Associate Professor Carol Hulbert, University of Melbourne
Dr Terry Irving, Honorary professorial fellow, University of Wollongong
Dr Denise Johnstone, Lecturer, University of Melbourne
Mark G.E. Kelly, Senior Lecturer, Western Sydney University
Kathleen Keogh, Lecturer, Federation University
Dr Julie Kimber, Senior Lecturer, Swinburne University of Technology
Nicholas Kimberley, Student Progress Coordinator, Monash University
Associate Professor Linda Kouvaras, University of Melbourne
Dr Leo Kretzenbacher, Senior Lecturer, University of Melbourne
Dr Riki Lane, Research Fellow, Monash University
Dr Siew Fang Law, Victoria University
Dr Gina Lennox, Research Fellow, Charles Sturt University
Dr Colin Long, Secretary, NTEU (Victoria)
Sandra Lucas, Lecturer, La Ttrobe University
Associate Professor David Mackenzie, Swinburne University of Technology
Dr Diarmuid Maguire, University of Sydney
Virginia Mansel Lees, Lecturer, La Trobe University
Dr Daniel Ooi, Research Fellow, Victoria University
Dr Kevin Rowley, Senior Research Fellow, University of Melbourne
Dr Kerrie Saville, Senior Lecturer, Deakin University
Dr Mark Schier, Senior Lecturer, Swinburne University of Technology
Professor Margaret Sims, NTEU branch president, University of New England
Dr Melissa Slee, NTEU branch president, RMIT
Dr Jeremy Smith, Senior Lecturer, Federation University
Associate Professor Julie Stephens, Victoria University
Dr Mark Stevenson, Honorary Fellow, Victoria University
Dr Jonathan Strauss, NTEU branch president, James Cook University
Adjunct Associate Professor Hussein Tahiri, Victoria University
Dr Gretel Taylor, Research Fellow, Univerity of Melbourne
Michael Thomson, NTEU branch president, University of Sydney
Carl Trotta, Human Resources Business Partner, Federation University
Professor John Tully, Honorary Professor, Victoria University
Professor Ariadne Vromen, University of Sydney
Dr Graham Willett, University of Melbourne
Margarita Windisch, Victoria University
Dr Lew Zipin, Victoria University
Associate Professor Michael Zyphur, University of Melbourne
NTEU , RMIT branch committee, RMIT
Two ways to endorse this statement:
1. Fill out the form below and press Valider.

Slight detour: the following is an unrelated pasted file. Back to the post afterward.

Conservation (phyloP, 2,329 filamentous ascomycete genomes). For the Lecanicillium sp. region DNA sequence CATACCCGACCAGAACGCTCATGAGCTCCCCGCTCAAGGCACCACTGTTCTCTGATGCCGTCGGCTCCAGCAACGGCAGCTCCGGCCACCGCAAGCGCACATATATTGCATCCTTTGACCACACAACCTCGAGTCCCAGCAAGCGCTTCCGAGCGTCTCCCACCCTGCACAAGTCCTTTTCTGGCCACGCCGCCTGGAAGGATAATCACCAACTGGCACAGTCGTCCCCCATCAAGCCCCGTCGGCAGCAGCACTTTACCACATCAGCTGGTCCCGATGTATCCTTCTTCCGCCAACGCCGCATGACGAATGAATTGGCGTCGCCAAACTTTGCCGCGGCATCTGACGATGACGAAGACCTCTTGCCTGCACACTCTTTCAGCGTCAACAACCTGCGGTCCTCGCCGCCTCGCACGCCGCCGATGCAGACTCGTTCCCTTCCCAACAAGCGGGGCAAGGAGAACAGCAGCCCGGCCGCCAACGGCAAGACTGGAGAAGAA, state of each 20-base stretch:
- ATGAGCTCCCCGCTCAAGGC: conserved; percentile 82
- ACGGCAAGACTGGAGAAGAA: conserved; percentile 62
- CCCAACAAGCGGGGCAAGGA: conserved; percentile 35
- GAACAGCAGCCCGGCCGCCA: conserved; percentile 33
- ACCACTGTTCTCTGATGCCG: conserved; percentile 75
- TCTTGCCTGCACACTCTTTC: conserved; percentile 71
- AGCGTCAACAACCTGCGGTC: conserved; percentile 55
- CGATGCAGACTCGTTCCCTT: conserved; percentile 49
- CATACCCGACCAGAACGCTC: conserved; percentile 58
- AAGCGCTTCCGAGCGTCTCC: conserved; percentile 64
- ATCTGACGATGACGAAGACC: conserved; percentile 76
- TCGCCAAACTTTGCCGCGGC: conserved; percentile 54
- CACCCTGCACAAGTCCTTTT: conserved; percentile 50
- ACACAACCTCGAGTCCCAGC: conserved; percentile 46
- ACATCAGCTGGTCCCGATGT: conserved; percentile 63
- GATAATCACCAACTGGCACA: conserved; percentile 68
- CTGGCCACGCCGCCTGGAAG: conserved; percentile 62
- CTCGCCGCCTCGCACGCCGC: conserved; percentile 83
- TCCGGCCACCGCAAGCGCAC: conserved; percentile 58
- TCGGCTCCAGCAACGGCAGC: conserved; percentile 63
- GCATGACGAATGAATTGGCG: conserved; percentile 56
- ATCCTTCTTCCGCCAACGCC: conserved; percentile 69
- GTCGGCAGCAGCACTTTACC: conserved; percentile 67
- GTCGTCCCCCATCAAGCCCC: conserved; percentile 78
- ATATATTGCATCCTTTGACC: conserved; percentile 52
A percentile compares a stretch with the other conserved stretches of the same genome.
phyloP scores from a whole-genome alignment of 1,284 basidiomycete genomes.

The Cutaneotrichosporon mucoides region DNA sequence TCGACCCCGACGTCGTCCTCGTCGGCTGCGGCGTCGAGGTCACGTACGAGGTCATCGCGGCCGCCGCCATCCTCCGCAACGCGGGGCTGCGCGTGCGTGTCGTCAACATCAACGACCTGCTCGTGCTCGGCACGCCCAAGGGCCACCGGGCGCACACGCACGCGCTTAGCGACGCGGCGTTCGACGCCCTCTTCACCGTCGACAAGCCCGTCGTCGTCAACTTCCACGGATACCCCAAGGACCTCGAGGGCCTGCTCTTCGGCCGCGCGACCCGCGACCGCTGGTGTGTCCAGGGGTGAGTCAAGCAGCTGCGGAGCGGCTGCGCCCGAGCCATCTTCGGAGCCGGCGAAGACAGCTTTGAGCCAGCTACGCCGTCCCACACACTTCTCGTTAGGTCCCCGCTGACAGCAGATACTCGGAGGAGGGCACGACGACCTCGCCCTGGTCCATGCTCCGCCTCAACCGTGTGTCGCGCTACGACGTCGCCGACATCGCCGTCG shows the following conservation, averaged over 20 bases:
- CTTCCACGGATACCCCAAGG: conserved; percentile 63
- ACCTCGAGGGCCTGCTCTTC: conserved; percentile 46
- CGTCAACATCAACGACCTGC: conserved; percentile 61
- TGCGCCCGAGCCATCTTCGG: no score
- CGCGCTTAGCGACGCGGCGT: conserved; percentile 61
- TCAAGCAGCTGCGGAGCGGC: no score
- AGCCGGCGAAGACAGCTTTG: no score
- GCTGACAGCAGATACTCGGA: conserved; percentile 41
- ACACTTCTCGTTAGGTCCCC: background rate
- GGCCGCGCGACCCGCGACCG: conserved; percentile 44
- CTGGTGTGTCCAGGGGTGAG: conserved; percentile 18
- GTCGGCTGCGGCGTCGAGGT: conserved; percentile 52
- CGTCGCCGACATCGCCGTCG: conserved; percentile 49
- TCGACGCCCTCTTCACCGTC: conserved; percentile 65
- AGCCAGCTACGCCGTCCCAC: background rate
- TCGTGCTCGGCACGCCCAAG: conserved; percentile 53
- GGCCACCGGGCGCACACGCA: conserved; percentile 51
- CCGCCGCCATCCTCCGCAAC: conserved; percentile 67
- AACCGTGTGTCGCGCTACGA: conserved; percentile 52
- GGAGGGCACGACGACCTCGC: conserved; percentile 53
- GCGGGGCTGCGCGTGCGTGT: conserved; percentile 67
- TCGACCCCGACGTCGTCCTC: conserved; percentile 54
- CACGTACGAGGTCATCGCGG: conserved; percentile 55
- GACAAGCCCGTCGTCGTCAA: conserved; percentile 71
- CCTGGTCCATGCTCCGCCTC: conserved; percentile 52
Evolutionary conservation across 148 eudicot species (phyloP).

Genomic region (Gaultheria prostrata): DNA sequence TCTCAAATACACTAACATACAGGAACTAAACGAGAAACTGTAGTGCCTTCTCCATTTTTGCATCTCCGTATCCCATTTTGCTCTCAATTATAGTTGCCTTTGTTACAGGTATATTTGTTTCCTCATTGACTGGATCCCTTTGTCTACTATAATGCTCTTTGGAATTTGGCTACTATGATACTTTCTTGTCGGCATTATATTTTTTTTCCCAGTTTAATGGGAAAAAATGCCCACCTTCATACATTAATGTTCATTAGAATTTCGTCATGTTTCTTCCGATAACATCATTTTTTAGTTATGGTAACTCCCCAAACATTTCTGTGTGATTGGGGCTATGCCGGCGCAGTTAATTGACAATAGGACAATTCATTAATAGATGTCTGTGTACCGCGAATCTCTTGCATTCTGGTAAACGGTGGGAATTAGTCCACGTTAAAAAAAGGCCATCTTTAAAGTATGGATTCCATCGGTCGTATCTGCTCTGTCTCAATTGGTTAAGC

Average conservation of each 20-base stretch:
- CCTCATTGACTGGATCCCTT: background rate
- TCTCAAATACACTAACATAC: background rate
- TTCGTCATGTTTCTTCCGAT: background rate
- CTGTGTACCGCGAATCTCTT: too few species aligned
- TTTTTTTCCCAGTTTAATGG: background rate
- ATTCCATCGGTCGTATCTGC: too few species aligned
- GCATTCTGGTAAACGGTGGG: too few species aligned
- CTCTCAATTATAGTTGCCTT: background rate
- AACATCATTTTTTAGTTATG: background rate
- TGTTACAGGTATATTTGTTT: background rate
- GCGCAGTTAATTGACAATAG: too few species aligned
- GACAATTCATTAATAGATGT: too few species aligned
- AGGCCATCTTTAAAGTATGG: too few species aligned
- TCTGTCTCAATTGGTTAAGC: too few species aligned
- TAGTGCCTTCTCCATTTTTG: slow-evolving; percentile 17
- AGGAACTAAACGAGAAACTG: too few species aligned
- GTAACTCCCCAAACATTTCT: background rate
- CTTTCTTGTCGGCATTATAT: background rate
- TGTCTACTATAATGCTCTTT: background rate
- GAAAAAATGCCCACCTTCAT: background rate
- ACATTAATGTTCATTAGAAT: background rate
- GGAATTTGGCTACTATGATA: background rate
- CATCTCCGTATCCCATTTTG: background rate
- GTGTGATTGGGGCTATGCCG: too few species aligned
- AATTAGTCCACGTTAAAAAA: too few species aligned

2. Or email us at AustraliansforKurdistan@gmail.com and cc John.Tully@vu.edu.au. Please give your institution, title and state.
ORIGINAL STATEMENT SIGNED BY 1400 TURKISH ACADEMICS AND ALMOST 400 INTERNATIONAL ACADEMICS
As academics and researchers of this country, we will not be a party to this crime!
The Turkish state has effectively condemned its citizens in Sur, Silvan, Nusaybin, Cizre, Silopi, and many other towns and neighborhoods in the Kurdish provinces to hunger through its use of curfews that have been ongoing for weeks. It has attacked these settlements with heavy weapons and equipment that would only be mobilized in wartime. As a result, the right to life, liberty, and security, and in particular the prohibition of torture and ill-treatment protected by the constitution and international conventions have been violated.
This deliberate and planned massacre is in serious violation of Turkey’s own laws and international treaties to which Turkey is a party. These actions are in serious violation of international law.
We demand the state to abandon its deliberate massacre and deportation of Kurdish and other peoples in the region. We also demand the state to lift the curfew, punish those who are responsible for human rights violations, and compensate those citizens who have experienced material and psychological damage. For this purpose we demand that independent national and international observers to be given access to the region and that they be allowed to monitor and report on the incidents.
We demand the government to prepare the conditions for negotiations and create a road map that would lead to a lasting peace which includes the demands of the Kurdish political movement. We demand inclusion of independent observers from broad sections of society in these negotiations. We also declare our willingness to volunteer as observers. We oppose suppression of any kind of the opposition.
We, as academics and researchers working on and/or in Turkey, declare that we will not be a party to this massacre by remaining silent and demand an immediate end to the violence perpetrated by the state. We will continue advocacy with political parties, the parliament, and international public opinion until our demands are met.
USEFUL BACKGROUND REPORTS